(O.S. 6 in. v. N.W.)
(1). Parish Church of All Saints, stands
on the S. side of the village. The walls of the
chancel are of irregularly coursed ashlar, those
of the nave and aisles are of squared stone rubble;
the tower is of rubble. The roofs are covered with
slate and with tiles. The Chancel, Nave, and
North and South Aisles were built c. 1340: the
chancel, apparently, was built first, then the nave,
the S. aisle, and lastly the N. aisle. The West Tower
was added early in the 15th century. The North
and South Porches and the South Vestry are modern.
The church was restored in 1869, and the external
stonework of the nave and aisles was largely
The church is a good example of 14th-century
work, the E. window of the chancel being especially
fine. Among the fittings, the 15th-century brass
of a priest, with a curious inscription, is remarkable.
Architectural Description—The Chancel (35 ft.
by 17 ft.) has a plain plinth, an external string-course below the window-sills, and, on the N. and
S. walls, a moulded cornice enriched with flowers,
grotesque heads and beasts, all of the 14th century;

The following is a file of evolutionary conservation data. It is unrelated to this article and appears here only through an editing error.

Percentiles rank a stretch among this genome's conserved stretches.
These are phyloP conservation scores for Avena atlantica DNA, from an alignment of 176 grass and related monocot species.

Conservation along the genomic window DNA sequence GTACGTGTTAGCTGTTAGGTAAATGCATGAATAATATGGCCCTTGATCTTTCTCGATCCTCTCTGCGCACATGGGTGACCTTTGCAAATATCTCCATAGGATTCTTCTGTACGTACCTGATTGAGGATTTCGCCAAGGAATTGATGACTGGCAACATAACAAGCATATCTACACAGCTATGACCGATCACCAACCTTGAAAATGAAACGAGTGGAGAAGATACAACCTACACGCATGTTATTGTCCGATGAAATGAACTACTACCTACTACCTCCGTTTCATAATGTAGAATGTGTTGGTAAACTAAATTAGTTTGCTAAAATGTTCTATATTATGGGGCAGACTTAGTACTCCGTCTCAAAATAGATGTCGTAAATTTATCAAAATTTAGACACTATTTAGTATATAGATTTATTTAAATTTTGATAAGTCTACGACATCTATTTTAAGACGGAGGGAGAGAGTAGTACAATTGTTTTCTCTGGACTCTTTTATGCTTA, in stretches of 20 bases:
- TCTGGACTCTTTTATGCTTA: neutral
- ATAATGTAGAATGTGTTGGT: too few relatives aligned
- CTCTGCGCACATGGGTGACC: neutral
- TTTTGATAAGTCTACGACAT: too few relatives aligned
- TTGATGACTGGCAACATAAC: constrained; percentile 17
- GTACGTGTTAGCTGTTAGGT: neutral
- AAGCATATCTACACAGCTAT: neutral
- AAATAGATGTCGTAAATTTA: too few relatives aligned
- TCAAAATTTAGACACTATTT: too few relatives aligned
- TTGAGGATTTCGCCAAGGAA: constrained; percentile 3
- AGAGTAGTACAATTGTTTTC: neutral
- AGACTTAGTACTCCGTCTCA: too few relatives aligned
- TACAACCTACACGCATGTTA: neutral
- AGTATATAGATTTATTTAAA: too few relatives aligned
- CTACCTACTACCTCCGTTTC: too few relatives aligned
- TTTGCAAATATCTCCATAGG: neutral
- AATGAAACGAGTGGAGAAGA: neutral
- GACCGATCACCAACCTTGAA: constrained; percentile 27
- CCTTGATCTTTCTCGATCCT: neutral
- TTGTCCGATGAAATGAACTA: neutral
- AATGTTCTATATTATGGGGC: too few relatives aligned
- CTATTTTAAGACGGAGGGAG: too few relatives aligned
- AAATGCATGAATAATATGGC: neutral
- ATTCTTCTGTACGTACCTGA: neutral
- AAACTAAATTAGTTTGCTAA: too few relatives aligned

the buttresses, one in the middle of the N. wall,
and two at each E. angle, are also of the 14th
century, and have gabled heads; those at the E.
end of the side walls have each, in addition, a square
pinnacle, with traceried sides and crocketed gables,
head-corbels at the corners and a tall crocketed
finial; in each buttress against the E. wall is a
niche (see Fittings). The E. window is of c. 1340,
and of five trefoiled ogee lights with elaborate
tracery in a two-centred head; the jambs, mullions
and head are moulded, and the external label has
head-stops; the inner edges of the jambs have
small attached shafts with moulded bases and
bell-capitals; the rear arch is moulded and has a
moulded label with modern stops. In the N. wall
are two windows; the eastern window is of three